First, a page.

And here’s the other trick, Chris. In healthcare, a lot of that content marketing it creates, it’s great. It’s unstructured before we structure it and do all of this. That’s very important. But there are sources of truth information that are coming from other databases within your organization, physician credentialing databases and other things like that. By taking that data and also doing structure, SEO, and schema to it, suddenly now you can tap into multiple data sources across your organization and you’re well on your way to starting to create things like digital front door strategies and other things like that. Does that make sense?
Chris Hemphill (16:33):
Yeah. And it’s a tremendous way to think about it because… I wish this was a visual because there’s the content that you create and all these different angles, different areas that it can apply to. And centralizing the thought around this structure, the structured approach, I think, opens the door for that to be used in so many different places. A question that I do have on that though, is when we’re talking about this overall as the concept of what we’re doing, but what does execution on that look like? Are there ways to centralize where that content’s produced and ensure standard checks for the appropriate schema usage and things like that?
Chris Boyer (17:19):
Right. Absolutely. So first of all, how can you use that in multiple different ways? So first of all, all of the new marketing communication technologies can read all of this data now. So any content management system worth its salt can read that data and use it. So right now, you’re writing in the language of the technology. You’re taking unstructured content, you’re structuring it, and putting it into a technology that can amplify it. You could do it with social media management systems. You could do it with a variety of different things, listing management and those sorts of things. So all of that content, it natively fits into these tools because this is a standard data dictionary across all your content. But moreover, you can create rules for your organization. So Find a Doctor. We started with that example. I’m going to continue on with it because I’ll tell you this. I’ve recently been working with our organization about pulling all these different Find a Doctor, I should say, physician and location information into a centralized database.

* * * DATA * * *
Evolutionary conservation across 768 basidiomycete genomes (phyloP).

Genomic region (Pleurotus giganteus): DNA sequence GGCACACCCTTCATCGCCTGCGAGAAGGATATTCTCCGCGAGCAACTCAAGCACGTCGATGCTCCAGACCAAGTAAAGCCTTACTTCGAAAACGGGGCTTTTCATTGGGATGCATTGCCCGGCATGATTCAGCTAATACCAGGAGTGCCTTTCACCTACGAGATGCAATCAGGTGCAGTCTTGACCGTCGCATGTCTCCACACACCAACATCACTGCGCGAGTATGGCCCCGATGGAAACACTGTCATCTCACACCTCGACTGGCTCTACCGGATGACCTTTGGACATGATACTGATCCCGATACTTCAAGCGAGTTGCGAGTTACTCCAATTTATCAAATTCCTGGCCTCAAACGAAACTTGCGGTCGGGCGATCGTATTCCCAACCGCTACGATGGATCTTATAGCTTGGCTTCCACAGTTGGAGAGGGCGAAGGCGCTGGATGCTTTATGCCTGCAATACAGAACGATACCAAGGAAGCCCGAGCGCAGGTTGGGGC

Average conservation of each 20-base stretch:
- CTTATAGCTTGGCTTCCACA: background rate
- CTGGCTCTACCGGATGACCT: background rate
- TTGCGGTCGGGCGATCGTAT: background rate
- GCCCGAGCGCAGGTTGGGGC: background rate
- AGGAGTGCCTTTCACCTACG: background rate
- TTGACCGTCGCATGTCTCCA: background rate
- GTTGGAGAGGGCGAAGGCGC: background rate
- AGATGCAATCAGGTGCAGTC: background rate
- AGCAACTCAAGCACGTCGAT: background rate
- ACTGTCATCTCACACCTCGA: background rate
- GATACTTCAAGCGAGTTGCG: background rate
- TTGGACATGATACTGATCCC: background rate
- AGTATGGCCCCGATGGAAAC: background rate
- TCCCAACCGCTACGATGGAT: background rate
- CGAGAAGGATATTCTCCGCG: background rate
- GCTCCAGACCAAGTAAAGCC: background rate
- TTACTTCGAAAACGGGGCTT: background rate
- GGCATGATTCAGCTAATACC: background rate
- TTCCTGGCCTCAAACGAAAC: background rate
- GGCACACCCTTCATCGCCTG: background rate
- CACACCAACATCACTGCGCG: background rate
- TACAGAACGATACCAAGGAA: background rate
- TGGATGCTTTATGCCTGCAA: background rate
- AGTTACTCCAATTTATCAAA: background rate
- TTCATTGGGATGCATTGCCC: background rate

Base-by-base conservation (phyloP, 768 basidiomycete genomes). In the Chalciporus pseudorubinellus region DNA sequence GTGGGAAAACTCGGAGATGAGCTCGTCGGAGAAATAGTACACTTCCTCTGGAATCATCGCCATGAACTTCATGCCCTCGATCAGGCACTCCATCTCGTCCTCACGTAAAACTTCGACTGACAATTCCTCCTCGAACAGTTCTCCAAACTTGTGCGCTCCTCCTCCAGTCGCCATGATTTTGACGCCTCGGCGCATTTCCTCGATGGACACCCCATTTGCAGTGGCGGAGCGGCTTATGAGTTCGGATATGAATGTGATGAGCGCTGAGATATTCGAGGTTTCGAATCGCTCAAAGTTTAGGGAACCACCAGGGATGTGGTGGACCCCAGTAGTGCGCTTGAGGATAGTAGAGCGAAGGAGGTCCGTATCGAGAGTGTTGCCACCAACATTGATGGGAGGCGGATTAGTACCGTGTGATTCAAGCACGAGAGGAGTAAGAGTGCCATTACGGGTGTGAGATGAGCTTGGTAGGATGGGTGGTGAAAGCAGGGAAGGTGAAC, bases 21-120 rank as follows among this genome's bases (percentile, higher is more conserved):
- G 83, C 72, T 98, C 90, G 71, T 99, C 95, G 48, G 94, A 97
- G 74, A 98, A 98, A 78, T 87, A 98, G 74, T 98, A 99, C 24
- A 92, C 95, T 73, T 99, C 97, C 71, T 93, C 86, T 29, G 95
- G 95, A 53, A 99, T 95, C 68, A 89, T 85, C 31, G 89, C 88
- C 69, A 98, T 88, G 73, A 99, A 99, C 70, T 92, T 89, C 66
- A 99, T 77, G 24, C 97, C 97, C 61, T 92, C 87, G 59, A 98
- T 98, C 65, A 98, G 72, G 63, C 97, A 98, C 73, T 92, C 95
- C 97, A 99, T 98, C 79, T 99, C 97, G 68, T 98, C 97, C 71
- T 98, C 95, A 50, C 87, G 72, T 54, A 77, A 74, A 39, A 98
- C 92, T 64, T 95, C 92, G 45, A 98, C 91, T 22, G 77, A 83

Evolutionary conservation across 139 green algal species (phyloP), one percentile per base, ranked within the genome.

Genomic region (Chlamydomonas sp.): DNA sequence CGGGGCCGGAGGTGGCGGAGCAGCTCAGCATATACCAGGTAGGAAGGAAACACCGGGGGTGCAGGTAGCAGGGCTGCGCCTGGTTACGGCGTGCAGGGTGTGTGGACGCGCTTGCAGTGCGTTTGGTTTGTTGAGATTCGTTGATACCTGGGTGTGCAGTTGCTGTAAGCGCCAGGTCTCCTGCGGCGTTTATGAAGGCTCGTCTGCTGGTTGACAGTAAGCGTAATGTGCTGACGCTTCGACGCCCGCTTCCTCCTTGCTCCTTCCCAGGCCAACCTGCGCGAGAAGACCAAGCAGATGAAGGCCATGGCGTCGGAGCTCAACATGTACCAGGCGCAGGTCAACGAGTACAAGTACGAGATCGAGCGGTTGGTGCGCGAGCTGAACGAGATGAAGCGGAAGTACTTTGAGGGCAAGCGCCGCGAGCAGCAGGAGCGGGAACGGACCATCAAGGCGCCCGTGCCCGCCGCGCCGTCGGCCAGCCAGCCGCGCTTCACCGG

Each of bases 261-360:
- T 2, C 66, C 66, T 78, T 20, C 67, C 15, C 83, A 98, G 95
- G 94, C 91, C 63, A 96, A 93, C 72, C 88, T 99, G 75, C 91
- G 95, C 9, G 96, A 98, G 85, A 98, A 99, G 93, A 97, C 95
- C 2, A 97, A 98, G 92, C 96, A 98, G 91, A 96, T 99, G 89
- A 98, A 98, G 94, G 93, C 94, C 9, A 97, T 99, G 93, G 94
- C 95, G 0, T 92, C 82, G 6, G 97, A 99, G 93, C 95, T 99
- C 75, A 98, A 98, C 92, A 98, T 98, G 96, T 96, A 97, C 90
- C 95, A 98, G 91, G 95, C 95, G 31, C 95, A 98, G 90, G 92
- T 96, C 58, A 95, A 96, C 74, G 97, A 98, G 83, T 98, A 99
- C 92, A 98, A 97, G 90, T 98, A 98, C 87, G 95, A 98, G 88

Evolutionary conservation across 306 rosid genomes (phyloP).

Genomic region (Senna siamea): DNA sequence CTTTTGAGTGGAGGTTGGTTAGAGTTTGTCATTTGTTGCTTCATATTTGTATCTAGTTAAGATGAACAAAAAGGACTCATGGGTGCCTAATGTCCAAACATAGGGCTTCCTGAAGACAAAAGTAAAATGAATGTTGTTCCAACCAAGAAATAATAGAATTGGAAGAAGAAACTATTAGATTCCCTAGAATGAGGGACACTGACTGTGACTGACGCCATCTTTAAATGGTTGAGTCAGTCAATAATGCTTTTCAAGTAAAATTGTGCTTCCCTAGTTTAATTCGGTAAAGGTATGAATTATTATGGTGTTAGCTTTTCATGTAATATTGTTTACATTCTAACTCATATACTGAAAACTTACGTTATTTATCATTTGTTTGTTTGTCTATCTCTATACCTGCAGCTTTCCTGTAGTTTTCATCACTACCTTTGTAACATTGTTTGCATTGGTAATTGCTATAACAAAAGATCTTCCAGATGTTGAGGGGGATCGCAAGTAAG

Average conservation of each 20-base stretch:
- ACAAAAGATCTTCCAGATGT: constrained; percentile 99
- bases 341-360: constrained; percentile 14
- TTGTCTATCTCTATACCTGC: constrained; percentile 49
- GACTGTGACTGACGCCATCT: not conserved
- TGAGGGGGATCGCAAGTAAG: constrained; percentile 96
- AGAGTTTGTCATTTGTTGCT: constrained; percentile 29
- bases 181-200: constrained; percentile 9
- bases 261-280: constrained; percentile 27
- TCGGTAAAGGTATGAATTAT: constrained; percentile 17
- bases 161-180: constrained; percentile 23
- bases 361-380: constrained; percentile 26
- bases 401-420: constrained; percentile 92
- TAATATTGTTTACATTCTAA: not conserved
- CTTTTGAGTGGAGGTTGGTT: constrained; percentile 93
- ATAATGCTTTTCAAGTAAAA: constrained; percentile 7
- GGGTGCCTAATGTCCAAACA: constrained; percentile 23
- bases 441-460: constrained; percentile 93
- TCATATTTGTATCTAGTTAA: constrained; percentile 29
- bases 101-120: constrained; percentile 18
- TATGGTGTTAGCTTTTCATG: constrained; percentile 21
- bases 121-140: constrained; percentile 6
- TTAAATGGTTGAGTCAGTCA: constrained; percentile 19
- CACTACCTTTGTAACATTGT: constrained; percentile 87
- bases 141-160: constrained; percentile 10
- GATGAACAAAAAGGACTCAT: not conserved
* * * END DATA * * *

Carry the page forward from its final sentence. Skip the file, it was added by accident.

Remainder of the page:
One thing that we did is we did a lot of user research to say, when people are looking in these tools, this is the type of content that they’re looking for to make a better decision. Half of that content was stuff that you can pull from the credentialing database. We added schema, structure, SEO around it. Okay. Now it’s fuel for the engine. It just powers it through. But the other thing that we did is we found things that are not captured by data sources. So for example, a lot of people are now selecting doctors based on their age, which is not… It is captured in databases, but what have you, or their gender identity, or their clinical interest, or these are things that they self-proclaim. So when we work with physicians and onboarding them, we can give them a list and say, “These are the data elements that we want. Here’s the formula that we want them in.”